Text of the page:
In John 4 we are introduced to a Samaritan woman who was fetching water at Jacob’s well. Jesus told her that if she drinks from that well she will thirst again (the equivalence of a broken cistern that holds no water). He also said in the 14th verse that his water will cause her to thirst no more and be a spring that wells up to eternal life.
The encounter with Christ caused her to see Him For who he is. In the 28th verse we are told that she left her waterpot, the instrument she would use to fetch the water. She had no need for the broken cistern because she encountered the flowing river of life. She went on to share Jesus because Christ fills to the point of overflow: “He who believes in Me, as the Scripture has said, out of his heart will flow rivers of living water.” (John 7:38). She glorified him by testifying about Him. Christ pleasures us and empowers us to praise and make him known.
Like the woman at the well we too have ‘worldly waters’. Things that fall short at their promise to satisfy and in turn cause us to fall short in glorifying God. Seeking the depths of joy and lengths of pleasure in the presence of God is the true path of life for the believer and our empowerment to glorify Him.
Jesus told the woman that he thirsts, but we know he didn’t really require water. His thirst was greater. When his disciples returned and urged him to eat, he said “My food,” said Jesus, “is to do the will of him who sent me and to finish his work” (John 4:34). The will of God is that Christ will be our pleasure and satisfaction. Christ had his food and drink when he met the need of the woman at the well. It’s the same when he meets our need.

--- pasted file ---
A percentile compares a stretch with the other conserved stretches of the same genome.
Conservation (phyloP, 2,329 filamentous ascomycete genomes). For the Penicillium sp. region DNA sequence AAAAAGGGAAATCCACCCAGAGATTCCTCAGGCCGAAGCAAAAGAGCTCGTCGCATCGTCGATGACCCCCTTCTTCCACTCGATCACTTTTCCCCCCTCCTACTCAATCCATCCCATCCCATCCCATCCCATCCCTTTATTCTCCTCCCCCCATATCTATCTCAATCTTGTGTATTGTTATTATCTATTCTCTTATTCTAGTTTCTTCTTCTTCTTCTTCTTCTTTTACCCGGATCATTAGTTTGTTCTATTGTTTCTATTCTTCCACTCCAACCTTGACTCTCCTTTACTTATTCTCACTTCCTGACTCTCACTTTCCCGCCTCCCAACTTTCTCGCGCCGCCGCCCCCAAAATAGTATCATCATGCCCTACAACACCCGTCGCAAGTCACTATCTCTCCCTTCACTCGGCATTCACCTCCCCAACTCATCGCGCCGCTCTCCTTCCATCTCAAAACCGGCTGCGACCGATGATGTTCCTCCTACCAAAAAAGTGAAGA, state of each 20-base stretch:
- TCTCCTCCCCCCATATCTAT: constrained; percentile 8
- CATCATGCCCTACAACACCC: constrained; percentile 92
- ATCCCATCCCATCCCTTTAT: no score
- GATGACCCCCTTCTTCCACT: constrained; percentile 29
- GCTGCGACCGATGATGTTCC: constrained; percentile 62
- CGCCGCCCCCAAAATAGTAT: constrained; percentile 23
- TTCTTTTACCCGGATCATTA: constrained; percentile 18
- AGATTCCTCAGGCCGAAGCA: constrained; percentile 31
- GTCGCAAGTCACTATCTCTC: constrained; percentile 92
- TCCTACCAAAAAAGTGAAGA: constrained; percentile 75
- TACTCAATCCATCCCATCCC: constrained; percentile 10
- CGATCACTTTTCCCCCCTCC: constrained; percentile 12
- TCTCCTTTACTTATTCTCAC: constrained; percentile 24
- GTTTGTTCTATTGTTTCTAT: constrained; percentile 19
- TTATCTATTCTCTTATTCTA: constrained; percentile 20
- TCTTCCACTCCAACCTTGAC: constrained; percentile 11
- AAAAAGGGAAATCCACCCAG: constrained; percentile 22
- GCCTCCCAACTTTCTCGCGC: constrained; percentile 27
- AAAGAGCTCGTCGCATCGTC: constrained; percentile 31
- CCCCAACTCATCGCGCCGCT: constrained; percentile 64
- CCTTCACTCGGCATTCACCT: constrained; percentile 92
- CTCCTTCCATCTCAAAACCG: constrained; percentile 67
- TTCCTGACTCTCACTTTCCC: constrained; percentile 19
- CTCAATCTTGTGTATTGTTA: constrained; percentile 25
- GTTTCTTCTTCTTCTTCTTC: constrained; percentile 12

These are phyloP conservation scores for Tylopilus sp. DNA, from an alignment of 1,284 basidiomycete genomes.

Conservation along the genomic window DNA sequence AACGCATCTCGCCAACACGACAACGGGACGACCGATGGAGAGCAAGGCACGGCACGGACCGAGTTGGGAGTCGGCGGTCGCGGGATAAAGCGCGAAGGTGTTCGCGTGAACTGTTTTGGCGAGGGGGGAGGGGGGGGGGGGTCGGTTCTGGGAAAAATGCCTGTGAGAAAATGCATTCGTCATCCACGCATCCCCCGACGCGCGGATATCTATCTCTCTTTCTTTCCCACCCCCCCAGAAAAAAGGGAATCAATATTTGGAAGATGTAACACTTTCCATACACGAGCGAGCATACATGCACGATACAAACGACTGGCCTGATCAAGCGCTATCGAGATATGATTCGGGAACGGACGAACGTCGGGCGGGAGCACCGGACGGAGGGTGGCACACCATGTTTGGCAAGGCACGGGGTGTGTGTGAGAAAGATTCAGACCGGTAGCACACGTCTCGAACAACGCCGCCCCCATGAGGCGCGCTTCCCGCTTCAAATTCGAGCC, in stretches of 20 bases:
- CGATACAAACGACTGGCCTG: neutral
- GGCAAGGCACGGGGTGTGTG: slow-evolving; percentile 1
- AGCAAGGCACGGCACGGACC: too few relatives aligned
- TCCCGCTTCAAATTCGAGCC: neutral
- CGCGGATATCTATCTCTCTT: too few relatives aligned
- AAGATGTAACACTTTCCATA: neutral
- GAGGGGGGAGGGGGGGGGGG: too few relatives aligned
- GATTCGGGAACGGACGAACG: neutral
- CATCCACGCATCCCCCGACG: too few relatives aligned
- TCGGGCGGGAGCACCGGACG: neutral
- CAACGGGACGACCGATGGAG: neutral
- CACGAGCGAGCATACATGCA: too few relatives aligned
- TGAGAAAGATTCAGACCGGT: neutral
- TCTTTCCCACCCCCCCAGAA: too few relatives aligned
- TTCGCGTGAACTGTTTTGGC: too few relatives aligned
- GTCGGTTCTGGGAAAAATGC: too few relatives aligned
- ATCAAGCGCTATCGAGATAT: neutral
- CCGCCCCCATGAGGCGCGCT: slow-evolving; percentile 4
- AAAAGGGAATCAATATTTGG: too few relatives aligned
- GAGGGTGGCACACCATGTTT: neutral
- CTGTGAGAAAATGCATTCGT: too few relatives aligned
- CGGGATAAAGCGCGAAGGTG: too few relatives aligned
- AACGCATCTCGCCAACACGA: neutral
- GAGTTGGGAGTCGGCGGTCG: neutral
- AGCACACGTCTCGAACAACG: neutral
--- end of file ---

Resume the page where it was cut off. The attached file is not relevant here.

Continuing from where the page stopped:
Building An Appetite For God
Jesus and the Holy Spirit are often likened to food and water in the bible. We as human being can relate to having an appetite for food and water as previously established. Hence why we are encouraged to ‘taste and see that the Lord is good’ (Psalm 34:8). The key here is that our experience of God shapes our perception of Him. Like we experience a well-cooked meal, and we enjoy its goodness, we can experience God and enjoy His goodness as well. One of the roles of the Holy Spirit is to reveal Christ and make Him real to us so that we can experience Him. But when he, the Spirit of truth, comes, he will guide you into all the truth. He will not speak on his own; he will speak only what he hears, and he will tell you what is yet to come. (John 16:13). This makes fellowship with the Holy Spirit crucial; it is Him our experience and enjoyment of God hinges on.
How Do We Fellowship With The Spirit?